ESP or ESC or DSC (or others) -- Electronic Stability Program: (the original Daimler Group brand name, or Electronic Stability Control): Increasingly referred to via its generic description, stability control, this system is generally seen as the next 'magic bullet' in terms of crash avoidance and road safety.
Under local laws stability control will likely be mandatory on all new cars by 2011.
Stability control uses a powerful electronic control unit to apply and release the brakes on each wheel as well as vary engine power in the required sequence to bring a vehicle back under control during a skid or slide.
Although stability control is uncanny in what it can achieve, it is ultimately limited by the laws of physics in terms of tyre grip and speed. The system is also only as good as its calibration -- something that requires special consideration in Australia's varying road conditions. Changing wheel, tyre or brake specifications can upset its effectiveness.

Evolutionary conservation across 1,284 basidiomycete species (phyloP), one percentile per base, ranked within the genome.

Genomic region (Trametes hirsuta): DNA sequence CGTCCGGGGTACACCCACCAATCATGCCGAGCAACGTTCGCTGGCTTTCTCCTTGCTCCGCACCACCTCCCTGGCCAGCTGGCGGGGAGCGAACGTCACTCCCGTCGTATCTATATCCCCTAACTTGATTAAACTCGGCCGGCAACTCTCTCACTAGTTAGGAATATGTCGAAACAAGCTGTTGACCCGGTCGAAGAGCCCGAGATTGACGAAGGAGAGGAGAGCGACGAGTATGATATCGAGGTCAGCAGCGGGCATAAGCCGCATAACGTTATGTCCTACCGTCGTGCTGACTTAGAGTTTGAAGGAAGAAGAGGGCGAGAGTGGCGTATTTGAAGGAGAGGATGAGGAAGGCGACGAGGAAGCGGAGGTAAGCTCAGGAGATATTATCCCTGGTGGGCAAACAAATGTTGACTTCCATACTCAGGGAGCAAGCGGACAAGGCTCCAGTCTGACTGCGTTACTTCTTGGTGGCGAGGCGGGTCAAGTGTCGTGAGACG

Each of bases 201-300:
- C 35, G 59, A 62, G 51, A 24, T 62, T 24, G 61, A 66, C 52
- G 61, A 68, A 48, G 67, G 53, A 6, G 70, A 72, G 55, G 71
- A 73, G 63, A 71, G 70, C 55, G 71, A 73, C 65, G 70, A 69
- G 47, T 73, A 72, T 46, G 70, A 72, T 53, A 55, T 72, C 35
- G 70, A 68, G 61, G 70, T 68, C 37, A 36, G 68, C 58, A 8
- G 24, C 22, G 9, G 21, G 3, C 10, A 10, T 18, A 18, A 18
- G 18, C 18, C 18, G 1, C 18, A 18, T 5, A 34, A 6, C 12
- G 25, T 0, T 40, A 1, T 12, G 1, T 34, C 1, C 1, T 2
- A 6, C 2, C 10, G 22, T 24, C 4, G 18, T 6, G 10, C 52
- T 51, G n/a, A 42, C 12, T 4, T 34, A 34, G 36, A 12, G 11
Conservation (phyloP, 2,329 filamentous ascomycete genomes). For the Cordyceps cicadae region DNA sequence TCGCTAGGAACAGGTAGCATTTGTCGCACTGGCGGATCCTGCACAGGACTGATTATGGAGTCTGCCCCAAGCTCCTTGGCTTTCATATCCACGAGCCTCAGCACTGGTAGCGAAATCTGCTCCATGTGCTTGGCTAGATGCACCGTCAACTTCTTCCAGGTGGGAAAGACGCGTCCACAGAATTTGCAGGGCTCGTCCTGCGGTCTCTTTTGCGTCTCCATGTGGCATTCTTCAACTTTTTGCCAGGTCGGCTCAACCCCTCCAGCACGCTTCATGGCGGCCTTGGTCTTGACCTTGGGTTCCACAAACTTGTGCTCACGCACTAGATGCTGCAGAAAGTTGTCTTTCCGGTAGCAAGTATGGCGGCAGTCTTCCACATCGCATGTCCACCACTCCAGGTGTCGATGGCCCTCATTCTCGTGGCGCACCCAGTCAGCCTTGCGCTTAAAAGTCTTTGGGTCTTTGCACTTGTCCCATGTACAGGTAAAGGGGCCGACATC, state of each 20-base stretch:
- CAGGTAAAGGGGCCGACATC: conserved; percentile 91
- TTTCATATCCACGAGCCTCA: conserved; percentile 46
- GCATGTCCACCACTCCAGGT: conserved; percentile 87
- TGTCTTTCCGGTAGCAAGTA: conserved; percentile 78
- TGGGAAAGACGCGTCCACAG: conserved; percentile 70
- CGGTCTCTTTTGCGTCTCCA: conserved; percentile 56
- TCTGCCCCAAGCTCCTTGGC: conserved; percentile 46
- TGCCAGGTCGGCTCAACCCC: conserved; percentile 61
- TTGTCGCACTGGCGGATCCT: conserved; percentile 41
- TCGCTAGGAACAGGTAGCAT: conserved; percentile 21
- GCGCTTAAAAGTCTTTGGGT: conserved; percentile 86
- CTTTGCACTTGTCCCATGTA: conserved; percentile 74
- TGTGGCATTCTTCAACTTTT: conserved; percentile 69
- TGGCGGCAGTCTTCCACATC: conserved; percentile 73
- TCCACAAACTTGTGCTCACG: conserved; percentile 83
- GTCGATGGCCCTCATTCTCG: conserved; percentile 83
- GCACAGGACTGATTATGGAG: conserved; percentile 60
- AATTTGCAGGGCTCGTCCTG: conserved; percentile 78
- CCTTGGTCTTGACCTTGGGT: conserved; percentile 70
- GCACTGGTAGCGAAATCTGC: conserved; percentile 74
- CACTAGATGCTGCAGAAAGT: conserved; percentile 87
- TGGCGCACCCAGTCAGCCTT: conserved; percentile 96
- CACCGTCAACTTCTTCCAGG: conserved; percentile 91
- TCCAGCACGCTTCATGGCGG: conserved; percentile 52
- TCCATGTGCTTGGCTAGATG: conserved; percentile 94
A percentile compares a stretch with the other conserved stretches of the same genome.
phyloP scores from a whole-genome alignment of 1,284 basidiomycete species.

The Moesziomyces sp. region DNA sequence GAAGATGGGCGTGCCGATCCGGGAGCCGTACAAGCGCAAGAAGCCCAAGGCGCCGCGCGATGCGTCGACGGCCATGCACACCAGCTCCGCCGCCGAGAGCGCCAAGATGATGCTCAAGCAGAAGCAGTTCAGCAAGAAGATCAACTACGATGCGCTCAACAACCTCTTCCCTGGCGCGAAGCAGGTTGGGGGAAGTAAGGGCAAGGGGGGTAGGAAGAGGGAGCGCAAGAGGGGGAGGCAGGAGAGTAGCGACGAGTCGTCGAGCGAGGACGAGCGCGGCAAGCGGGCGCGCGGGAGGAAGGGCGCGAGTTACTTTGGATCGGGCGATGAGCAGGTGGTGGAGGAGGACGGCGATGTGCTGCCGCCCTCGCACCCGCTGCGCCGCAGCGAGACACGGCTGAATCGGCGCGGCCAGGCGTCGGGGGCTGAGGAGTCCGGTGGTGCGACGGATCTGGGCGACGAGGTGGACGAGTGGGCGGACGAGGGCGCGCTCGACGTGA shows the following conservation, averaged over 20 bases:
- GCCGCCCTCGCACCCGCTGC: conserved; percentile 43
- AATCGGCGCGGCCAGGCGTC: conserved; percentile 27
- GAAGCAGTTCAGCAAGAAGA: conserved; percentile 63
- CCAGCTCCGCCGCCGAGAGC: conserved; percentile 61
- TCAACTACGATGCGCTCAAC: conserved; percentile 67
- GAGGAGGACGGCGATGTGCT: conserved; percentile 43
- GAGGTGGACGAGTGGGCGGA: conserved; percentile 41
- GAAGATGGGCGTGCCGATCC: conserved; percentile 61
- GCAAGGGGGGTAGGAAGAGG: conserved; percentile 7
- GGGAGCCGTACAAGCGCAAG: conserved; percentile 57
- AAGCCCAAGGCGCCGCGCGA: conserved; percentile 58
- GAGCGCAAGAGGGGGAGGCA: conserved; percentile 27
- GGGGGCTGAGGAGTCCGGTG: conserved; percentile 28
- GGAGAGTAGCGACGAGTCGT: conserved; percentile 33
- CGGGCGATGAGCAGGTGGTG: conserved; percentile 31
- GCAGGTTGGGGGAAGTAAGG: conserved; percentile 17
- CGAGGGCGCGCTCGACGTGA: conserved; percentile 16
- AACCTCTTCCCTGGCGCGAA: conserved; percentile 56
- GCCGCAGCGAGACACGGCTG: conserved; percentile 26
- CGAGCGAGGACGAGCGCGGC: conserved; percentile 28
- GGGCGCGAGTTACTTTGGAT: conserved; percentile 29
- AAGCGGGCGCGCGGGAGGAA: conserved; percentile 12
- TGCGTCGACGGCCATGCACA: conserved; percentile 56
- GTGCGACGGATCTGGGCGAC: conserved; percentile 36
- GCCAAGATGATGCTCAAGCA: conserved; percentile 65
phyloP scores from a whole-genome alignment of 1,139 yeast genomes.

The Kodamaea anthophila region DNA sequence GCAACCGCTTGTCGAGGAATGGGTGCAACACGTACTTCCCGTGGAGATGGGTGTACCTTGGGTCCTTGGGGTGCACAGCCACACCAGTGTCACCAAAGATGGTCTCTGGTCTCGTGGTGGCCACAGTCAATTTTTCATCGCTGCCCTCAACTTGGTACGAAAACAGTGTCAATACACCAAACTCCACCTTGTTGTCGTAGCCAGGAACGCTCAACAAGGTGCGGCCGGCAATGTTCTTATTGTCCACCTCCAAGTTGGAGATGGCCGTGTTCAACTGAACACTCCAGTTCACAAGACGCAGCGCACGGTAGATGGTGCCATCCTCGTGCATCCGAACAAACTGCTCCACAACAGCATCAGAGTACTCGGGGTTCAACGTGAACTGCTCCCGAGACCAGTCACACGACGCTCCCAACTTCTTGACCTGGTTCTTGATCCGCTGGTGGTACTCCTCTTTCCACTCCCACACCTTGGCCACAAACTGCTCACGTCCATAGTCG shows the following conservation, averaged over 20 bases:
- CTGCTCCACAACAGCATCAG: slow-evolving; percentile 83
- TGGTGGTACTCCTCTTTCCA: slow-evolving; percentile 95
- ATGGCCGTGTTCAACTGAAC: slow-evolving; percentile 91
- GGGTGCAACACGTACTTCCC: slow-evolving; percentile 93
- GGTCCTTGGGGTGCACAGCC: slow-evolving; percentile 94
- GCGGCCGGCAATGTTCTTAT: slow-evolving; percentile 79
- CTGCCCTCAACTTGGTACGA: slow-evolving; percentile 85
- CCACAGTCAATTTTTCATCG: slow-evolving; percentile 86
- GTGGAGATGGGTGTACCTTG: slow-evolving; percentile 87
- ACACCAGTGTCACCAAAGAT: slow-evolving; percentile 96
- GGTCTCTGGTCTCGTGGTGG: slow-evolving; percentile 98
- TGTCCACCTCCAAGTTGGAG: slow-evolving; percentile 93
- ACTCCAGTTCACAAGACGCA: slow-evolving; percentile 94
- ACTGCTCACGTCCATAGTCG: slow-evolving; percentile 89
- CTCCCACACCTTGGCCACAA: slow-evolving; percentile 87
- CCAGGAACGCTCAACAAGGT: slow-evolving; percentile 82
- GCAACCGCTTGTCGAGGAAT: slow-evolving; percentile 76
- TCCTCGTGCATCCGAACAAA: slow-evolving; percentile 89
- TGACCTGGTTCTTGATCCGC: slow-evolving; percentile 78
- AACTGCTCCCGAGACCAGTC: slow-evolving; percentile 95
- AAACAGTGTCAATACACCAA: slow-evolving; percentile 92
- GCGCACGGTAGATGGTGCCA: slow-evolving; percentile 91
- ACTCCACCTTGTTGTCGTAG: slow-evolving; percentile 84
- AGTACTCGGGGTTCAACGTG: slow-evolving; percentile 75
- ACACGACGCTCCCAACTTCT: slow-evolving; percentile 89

SRS Airbags -- Supplementary Restraint System airbags: The letters SRS are the critical difference between Australian airbags and other systems elsewhere (such as those used in the USA).
In the USA, airbags are often bigger and calibrated to react earlier and more violently in the absence of compulsory seat belt wearing hence reports of horrific injuries to young children. In Australia, airbags are part of a multi-level system built around compulsory seat belt wearing and are triggered to respond later and less violently during more severe collisions when the seat belts are not enough.
Important components of the Australian system include head restraints to minimise whiplash when impact against the seatbelt forces an occupant back into the seat and seat-belt pre-tensioners (usually triggered by a pyrotechnic device) which tighten the belt to compensate for any stretch in the webbing or loose belt-winding in the retractor reels.
Although airbag inflation can be less violent in Australian market vehicles, it is still explosive enough to cause injury if for example a front passenger insists on resting their feet on the dash. Dash mats and seat covers can also prevent airbags from working properly.